Researchers from Germany and the Czech republic have discovered a new chameleon species of the Trioceros affinis complex in Ethiopia.
Researchers Thore Koppetsch, Petr Nečas and Benjamin Wipfler from Germany and the Czech Republic have discovered a new chameleon species of the Trioceros affinis complex in Ethiopia. The reptile, Trioceros wolfgangboehmei sp. nov. was found in the Bale Mountains of Ethiopia.
According to the researchers, Trioceros wolfgangboehmei differs from other species in the complex in that it has a prominent dorsal crest with a low number of conical scales the spread along the “anterior half of the tail as prominent tail crest a casque above the dorsal crest, heterogeneous body scalation, long canthus parietalis, rugose head scalation, high number of flank scales at midbody and unique hemipenial morphology.”
The chameleon shares the mountain with two other species in the Trioceros species complex: T. balebicornutus and T. harennae. These two species, however, are confined to the southern slopes of the mountain. Trioceros wolfgangboehmei sp. nov. averages between 65.3 mm snout to vent length (males) and 59.7mm snout to vent length for the females. Total length of a specimen including tail is about 156.3 mm.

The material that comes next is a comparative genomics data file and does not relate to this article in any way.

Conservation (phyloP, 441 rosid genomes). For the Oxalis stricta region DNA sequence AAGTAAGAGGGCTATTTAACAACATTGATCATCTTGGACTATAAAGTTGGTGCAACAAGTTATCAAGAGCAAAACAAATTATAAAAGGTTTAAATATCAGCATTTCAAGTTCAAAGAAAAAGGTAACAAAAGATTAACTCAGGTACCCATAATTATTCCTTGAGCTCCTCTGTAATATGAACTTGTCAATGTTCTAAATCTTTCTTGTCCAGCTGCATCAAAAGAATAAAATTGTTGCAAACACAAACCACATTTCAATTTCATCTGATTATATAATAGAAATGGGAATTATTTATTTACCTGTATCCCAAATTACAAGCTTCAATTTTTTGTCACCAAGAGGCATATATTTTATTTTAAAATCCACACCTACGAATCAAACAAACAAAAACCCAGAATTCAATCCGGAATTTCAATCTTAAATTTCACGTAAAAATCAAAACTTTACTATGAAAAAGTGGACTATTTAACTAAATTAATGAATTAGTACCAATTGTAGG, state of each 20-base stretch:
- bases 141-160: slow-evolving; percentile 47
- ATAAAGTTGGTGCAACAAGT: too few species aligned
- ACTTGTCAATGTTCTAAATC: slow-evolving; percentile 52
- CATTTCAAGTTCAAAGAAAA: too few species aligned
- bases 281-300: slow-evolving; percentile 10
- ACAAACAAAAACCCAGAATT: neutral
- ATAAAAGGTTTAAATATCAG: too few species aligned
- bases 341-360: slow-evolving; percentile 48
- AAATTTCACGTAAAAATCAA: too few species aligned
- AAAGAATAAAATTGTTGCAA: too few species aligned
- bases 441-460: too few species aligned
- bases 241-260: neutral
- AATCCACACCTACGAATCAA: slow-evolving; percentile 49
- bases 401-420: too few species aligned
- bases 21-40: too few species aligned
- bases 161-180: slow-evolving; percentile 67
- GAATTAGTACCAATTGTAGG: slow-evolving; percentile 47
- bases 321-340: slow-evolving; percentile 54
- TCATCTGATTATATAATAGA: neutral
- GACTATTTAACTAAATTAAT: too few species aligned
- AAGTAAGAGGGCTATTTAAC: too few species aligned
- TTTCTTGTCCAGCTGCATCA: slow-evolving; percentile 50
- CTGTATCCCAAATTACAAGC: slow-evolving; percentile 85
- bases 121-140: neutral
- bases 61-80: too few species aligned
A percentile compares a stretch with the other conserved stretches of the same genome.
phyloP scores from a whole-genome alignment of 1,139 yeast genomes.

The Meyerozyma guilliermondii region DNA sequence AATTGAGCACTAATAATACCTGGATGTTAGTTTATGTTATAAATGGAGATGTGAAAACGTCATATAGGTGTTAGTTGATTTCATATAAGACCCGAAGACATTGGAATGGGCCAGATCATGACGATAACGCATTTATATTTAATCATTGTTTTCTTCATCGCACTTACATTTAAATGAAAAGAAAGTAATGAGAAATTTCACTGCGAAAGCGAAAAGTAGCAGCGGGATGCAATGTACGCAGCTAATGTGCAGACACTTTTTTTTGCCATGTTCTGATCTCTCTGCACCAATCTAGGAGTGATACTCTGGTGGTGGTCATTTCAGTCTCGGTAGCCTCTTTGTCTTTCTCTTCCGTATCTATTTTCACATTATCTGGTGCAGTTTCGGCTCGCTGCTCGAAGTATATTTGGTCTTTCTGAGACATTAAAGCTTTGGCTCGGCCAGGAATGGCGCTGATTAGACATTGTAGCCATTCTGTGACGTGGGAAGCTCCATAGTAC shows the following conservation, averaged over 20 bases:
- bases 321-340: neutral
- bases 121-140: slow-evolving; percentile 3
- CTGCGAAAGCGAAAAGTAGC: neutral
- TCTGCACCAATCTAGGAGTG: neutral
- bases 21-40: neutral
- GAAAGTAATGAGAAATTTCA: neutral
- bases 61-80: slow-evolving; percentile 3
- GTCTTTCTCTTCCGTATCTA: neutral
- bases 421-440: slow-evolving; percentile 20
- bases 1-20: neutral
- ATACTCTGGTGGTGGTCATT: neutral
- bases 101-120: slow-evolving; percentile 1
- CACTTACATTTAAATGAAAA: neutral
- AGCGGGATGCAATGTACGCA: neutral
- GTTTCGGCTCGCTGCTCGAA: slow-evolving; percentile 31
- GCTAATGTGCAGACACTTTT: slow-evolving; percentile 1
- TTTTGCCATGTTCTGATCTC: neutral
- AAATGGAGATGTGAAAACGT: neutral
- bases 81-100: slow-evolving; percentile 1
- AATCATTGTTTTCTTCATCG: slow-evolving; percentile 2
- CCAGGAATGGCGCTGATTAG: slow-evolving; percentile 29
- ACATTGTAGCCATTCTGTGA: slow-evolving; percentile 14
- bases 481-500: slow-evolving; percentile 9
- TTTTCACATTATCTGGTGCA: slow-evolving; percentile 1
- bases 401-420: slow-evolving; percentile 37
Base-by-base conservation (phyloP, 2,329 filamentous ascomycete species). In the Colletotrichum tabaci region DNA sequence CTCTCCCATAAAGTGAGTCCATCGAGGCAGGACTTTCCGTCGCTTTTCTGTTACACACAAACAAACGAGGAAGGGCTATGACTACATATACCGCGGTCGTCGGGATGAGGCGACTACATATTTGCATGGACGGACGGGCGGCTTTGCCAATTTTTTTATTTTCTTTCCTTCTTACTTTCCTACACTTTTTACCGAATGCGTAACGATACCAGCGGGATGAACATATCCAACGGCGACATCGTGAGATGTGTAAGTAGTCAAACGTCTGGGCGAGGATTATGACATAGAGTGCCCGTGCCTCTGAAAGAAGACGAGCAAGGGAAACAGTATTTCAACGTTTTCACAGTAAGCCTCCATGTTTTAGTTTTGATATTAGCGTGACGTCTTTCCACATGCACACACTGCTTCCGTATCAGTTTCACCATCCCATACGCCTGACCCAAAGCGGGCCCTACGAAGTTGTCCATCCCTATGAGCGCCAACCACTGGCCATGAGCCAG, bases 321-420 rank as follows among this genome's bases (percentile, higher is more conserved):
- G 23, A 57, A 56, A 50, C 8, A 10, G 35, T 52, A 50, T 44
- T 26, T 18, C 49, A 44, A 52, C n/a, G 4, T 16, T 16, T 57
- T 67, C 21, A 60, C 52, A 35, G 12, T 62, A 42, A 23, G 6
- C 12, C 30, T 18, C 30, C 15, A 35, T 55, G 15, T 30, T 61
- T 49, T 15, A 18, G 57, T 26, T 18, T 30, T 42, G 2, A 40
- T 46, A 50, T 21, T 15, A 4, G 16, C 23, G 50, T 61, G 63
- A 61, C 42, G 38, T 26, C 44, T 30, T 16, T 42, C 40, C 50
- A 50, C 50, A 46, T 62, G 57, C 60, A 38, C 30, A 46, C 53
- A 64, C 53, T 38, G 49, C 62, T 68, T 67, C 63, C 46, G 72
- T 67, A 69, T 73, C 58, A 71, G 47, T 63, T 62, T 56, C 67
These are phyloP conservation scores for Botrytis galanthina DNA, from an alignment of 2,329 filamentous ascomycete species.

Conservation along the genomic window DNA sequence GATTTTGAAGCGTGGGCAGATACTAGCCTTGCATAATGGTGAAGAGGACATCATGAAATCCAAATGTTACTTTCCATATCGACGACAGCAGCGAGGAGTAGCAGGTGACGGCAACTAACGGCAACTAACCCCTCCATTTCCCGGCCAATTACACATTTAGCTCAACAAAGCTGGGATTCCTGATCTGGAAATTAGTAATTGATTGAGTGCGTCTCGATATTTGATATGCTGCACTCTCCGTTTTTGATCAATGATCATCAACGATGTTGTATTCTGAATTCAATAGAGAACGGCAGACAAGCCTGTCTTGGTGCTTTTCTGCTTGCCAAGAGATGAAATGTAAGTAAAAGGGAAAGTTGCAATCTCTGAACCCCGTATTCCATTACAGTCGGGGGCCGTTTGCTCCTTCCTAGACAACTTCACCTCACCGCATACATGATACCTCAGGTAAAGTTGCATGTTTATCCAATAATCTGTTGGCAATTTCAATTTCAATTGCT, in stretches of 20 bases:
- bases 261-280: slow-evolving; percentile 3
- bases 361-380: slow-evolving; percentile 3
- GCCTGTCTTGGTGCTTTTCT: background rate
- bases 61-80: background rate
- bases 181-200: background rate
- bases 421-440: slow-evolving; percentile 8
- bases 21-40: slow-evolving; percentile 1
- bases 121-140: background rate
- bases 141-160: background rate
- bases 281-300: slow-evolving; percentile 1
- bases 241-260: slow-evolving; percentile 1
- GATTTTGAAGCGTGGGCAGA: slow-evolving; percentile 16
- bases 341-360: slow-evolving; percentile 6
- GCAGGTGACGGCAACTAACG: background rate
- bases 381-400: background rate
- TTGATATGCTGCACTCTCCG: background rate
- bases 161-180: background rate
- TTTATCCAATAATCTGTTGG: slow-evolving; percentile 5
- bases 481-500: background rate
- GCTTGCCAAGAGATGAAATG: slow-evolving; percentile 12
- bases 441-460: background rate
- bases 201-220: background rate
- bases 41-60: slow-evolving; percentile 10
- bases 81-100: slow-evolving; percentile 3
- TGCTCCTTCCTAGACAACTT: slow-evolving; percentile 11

In life, Trioceros wolfgangboehmei sp. nov. is yellowish, brownish and bright green in coloration, depending on the individual chameleon. According to the researchers, most specimens have prominent bright white temporal spot behind the eye with a dorso-lateral bright white or slightly orange longitudinal stripe. Not every individual shares these colorations, the researchers note.
The complete paper, “A new chameleon of the Trioceros affinis species complex (Squamata, Chamaeleonidae) from Ethiopia” can be read on the Zoosystematics and Evolution website.